- Root vegetables – Our carrots basically failed this year so we’re obviously not self sufficient here. However, next year we should be. I don’t like our current variety of parsnip, so I’ll be trying a different variety next year.We are also going to try salsify this year. I’ve never tried it, nor have I ever even seen it. I have seen some companies sell the seed however, but never really thought anything of it. Then I found out a plant that I mistook for a weed in our backyard is actually salsify that has naturalized. I still haven’t tried it, but I got some seed while we were in England and plan on giving it a go. If anyone here has tried it please share with us how you like it.
Animal products (eggs, meat, dairy) – We definitely get more eggs then we know what to do with. We haven’t bred our goats yet (waiting until October) and one of our rabbits is due to have a litter within the next 5 days. That said, even when we are up to full production we will not be self sufficient because we are still having to buy feed. We just don’t have enough space here to grow all the feed that they need.
Compost – Yes! Finally! Between kitchen scraps, yard waste and livestock manure we are finally self sufficient in fertilizing the soil.
Shelter – Nope. We have a mortgage. If we pay the mortgage off we still have taxes and insurance. Damn the man! J/K. So to pay for the mortgage we are required to have jobs.
Energy – No. We really would love to go solar. However, we really don’t use very much (we actually use mostly natural gas) and the permits in our City are prohibitively expensive – sometimes upwards of 30% of the cost of construction. We do what we can to be as efficient as possible, but it won’t be until we move to another home, outside of this city, that we will be able to do solar.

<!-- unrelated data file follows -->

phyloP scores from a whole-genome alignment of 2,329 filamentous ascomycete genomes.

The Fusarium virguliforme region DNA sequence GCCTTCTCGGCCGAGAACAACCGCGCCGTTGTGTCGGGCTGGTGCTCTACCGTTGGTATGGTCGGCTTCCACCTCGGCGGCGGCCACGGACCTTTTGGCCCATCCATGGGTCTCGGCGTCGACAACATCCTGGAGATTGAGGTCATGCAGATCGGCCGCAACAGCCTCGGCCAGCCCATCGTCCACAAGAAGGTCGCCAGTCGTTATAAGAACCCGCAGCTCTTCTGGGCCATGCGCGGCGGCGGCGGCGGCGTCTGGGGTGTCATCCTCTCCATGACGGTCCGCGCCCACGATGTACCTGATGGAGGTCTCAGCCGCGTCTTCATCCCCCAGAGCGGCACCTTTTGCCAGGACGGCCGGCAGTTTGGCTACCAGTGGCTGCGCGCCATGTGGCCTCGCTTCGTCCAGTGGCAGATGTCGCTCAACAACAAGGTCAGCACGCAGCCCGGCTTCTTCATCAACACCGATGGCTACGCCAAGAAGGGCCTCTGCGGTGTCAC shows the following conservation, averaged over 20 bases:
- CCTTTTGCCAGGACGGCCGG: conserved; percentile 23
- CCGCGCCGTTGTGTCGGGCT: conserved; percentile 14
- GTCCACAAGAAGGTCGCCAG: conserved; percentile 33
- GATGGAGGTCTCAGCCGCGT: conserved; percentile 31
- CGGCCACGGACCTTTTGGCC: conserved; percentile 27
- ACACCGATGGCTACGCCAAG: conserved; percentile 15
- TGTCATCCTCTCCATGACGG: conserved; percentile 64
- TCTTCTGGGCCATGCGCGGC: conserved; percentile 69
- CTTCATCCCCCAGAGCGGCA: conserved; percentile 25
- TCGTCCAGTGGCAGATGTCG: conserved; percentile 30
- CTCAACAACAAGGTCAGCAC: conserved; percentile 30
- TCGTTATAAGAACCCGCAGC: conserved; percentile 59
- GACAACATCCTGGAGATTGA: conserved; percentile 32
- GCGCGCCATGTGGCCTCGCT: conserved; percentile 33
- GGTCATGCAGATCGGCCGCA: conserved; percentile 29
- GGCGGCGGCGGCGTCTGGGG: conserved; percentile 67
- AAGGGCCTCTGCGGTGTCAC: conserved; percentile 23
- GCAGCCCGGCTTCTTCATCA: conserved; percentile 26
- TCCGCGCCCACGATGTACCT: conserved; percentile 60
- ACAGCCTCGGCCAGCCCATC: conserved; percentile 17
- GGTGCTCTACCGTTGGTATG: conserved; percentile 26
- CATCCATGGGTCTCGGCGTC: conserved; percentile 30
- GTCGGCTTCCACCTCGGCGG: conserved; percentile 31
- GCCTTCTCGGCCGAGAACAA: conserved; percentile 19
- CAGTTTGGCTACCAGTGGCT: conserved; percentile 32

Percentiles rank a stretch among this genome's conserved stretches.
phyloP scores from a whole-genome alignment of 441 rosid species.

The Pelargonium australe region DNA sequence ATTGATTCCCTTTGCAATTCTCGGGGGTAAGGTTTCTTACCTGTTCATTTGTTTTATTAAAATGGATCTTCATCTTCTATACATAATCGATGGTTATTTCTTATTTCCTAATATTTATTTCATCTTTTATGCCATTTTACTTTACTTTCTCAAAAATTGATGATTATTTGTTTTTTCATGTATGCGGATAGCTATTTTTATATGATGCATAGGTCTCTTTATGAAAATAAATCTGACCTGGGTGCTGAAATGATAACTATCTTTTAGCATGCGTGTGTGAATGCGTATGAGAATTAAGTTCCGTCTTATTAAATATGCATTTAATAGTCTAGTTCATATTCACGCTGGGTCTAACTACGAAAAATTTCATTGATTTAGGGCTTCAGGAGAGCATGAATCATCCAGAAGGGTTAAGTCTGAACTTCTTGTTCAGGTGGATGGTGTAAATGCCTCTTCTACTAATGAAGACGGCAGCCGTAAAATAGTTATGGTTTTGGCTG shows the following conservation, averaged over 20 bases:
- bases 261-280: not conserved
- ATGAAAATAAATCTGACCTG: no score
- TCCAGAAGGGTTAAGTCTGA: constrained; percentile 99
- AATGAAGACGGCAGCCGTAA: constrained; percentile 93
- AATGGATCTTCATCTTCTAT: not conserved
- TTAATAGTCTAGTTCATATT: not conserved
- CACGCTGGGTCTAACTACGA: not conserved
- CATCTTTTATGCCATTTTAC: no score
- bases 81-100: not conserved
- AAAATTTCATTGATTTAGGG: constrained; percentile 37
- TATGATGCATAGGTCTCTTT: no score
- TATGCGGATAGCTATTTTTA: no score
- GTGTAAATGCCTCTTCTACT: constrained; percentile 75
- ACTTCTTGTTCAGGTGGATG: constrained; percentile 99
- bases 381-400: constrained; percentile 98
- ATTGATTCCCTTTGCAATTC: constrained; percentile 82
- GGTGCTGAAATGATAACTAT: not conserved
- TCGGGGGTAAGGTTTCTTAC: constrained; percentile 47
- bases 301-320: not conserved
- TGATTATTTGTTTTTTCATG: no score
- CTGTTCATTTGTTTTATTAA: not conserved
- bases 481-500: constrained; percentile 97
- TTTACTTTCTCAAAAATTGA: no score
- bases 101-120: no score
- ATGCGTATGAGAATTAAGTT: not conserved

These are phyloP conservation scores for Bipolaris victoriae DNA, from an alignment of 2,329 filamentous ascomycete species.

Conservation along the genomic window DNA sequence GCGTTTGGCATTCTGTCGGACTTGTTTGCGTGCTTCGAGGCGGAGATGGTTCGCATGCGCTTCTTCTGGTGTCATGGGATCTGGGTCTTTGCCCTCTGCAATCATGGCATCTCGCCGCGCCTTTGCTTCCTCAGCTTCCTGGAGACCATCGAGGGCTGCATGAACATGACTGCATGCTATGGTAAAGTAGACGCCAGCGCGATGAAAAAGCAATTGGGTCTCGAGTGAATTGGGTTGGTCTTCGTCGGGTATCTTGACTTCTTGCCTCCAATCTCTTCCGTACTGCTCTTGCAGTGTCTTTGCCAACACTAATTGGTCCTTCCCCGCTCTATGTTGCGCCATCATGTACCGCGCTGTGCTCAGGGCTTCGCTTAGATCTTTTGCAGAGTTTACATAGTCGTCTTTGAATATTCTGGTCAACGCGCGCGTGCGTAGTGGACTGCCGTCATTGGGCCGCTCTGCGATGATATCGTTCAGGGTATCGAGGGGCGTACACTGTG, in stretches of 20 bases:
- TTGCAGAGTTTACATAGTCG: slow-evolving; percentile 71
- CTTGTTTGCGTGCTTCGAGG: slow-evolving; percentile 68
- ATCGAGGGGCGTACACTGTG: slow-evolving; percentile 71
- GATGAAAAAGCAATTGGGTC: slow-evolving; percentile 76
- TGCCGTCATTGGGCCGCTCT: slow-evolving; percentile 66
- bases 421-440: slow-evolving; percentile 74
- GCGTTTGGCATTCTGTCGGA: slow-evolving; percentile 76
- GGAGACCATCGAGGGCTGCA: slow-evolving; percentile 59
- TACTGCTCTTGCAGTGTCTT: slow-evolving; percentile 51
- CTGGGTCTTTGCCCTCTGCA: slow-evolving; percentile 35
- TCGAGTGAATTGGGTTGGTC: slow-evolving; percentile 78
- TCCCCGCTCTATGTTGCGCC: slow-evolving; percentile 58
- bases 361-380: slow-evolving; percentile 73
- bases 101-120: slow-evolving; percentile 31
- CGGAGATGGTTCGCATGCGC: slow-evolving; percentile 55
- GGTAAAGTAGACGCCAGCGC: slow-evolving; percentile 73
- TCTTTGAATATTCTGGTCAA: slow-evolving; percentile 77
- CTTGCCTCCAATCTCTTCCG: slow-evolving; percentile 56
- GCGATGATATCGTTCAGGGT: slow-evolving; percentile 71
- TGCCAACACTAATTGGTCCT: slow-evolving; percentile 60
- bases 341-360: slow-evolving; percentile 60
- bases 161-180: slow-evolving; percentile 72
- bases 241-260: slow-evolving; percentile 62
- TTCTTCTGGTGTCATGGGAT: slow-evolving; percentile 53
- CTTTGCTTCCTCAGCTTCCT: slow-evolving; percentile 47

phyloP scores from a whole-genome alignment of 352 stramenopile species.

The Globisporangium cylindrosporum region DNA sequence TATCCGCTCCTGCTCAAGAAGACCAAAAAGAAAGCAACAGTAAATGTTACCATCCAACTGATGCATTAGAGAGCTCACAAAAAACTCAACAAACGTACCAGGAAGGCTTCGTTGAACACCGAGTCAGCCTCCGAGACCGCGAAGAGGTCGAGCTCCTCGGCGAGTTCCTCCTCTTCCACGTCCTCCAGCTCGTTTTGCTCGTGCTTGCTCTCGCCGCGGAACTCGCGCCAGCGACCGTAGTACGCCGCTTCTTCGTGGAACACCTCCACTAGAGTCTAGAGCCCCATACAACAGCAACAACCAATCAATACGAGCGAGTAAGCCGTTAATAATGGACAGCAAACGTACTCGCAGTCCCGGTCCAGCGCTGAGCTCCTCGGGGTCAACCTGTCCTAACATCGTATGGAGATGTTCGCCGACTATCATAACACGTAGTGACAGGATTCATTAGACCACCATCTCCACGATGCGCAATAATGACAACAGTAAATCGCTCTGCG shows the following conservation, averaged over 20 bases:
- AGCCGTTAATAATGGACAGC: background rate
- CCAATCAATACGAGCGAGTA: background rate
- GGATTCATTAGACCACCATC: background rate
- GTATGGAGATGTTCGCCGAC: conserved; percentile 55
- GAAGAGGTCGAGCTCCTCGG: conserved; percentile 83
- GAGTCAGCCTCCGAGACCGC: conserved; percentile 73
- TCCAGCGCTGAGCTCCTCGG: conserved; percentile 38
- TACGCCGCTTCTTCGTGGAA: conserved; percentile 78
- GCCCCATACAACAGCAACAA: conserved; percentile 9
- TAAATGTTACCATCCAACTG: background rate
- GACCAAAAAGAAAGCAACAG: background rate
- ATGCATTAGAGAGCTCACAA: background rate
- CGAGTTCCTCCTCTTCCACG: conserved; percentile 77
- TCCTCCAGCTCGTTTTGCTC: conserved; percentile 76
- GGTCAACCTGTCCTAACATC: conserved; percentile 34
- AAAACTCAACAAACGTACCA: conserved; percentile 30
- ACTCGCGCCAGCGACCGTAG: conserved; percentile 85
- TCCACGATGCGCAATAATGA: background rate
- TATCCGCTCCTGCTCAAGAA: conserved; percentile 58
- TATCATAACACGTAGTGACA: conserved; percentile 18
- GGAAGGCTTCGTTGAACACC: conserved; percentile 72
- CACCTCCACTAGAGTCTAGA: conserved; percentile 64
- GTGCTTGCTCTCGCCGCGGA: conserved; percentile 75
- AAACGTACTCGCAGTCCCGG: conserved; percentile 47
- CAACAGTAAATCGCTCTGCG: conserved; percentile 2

Now a word about self sufficiency – and most likely a very unpopular viewpoint for many. I was asked recently what I thought about self sufficiency and if it was possible to achieve. This was really the first time I ever really sat down and thought about it thoroughly. I now have two admissions. The first is that we are trying to be as self sufficient *as possible.* The second one, and one of the hardest ones for a lot of people to swallow, is in our society 100% self sufficiency is unattainable. Unless you are a squatter that lives in a shack that you built all by yourself and can make everything yourself, even though there is not enough time in a day, you will always have to rely on someone else to do or make at least some things for you. Even if you get used clothes, that garment still had to be made by someone else. If you’re on the internet you had to rely on someone to make the computer you are using. 100% self sufficiency means that you are completely autonomous and do not require any outside aid, support or interaction. I don’t know, that doesn’t really sound all that appealing to me. I guess it could be if you were the Unabomber, but even he wasn’t 100% self sufficient, he was just crazy. So for what it’s worth, strive to be as self sufficient as possible! But just don’t feel like you have to reach 100% or you will make yourself crazy.
2 thoughts on “Self Sufficiency…Where are We Now?”
Great progress in your goals. You are an inspiration … keep up the great work. Your bounty looks fabulous! ;>)
I don't know if there has ever been such a thing as 100% self-sufficiency. We've always relied on friends, neighbors, others in our community, other tribes, etc. to meet our basic needs.